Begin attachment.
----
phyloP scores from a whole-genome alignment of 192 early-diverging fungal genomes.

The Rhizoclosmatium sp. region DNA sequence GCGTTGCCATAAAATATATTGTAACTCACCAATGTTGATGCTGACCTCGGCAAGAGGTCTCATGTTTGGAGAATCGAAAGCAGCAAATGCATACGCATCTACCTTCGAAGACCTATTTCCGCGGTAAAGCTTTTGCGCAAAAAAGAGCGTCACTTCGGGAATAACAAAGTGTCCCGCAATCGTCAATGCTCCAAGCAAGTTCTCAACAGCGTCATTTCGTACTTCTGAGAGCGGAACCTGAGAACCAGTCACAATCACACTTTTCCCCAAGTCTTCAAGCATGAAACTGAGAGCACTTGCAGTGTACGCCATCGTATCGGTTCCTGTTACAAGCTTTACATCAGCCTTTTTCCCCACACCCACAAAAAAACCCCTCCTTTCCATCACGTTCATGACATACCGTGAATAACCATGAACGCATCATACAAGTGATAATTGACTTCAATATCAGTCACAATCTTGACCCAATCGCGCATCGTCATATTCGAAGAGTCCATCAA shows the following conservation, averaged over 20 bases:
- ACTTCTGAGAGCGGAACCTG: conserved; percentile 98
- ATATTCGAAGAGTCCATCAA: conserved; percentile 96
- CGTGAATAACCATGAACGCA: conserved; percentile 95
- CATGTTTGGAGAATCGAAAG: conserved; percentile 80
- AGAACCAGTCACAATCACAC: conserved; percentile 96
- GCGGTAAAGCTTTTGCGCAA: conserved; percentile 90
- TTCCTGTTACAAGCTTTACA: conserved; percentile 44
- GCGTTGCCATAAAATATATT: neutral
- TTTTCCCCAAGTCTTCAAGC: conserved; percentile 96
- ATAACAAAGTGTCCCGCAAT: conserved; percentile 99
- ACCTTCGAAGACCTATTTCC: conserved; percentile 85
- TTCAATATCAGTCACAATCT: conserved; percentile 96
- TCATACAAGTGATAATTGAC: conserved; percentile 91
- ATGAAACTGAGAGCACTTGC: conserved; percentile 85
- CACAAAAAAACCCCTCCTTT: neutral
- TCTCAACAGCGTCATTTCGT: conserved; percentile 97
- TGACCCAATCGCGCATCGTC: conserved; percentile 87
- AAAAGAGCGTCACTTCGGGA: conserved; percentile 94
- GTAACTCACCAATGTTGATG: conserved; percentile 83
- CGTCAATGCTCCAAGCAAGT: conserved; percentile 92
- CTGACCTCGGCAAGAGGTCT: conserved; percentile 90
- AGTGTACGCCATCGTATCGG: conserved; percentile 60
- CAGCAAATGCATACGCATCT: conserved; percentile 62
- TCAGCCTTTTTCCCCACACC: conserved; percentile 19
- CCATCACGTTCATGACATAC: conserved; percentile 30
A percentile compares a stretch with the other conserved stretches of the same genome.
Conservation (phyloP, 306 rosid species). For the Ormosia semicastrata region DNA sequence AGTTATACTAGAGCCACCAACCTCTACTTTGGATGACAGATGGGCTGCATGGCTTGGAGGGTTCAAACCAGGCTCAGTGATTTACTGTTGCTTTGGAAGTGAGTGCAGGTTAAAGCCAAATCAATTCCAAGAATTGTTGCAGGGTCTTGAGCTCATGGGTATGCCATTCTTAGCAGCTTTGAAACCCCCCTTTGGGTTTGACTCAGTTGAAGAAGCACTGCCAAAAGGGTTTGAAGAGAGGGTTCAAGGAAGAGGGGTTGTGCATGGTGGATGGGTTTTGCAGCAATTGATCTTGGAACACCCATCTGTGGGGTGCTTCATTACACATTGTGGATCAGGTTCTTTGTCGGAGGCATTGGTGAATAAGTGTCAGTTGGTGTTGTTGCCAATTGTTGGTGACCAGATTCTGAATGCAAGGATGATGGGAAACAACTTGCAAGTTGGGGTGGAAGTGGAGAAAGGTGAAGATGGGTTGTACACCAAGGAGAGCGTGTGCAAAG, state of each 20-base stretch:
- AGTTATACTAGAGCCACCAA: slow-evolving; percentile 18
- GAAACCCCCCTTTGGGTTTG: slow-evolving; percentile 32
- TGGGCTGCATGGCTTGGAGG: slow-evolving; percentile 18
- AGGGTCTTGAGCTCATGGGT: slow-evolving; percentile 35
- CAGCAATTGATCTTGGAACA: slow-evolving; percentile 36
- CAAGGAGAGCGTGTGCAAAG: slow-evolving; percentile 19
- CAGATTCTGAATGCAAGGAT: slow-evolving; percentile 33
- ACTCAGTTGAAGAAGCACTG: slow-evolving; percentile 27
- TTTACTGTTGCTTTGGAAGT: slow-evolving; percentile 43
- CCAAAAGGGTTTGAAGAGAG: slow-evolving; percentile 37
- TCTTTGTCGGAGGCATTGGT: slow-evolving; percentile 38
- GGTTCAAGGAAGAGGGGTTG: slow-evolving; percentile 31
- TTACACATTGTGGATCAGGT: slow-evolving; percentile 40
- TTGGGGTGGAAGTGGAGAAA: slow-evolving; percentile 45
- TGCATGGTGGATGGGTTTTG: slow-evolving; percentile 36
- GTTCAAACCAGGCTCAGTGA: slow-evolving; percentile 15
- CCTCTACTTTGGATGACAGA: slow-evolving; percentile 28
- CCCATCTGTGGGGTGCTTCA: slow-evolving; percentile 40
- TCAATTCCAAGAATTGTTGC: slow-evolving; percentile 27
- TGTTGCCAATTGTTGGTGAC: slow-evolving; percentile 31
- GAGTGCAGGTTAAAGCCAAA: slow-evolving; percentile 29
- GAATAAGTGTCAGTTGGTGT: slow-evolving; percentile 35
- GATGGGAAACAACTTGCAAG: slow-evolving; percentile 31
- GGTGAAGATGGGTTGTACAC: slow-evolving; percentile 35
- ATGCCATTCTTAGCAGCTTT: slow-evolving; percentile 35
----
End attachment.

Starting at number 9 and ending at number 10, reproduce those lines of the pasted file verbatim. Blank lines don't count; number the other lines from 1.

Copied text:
- TTCCTGTTACAAGCTTTACA: conserved; percentile 44
- GCGTTGCCATAAAATATATT: neutral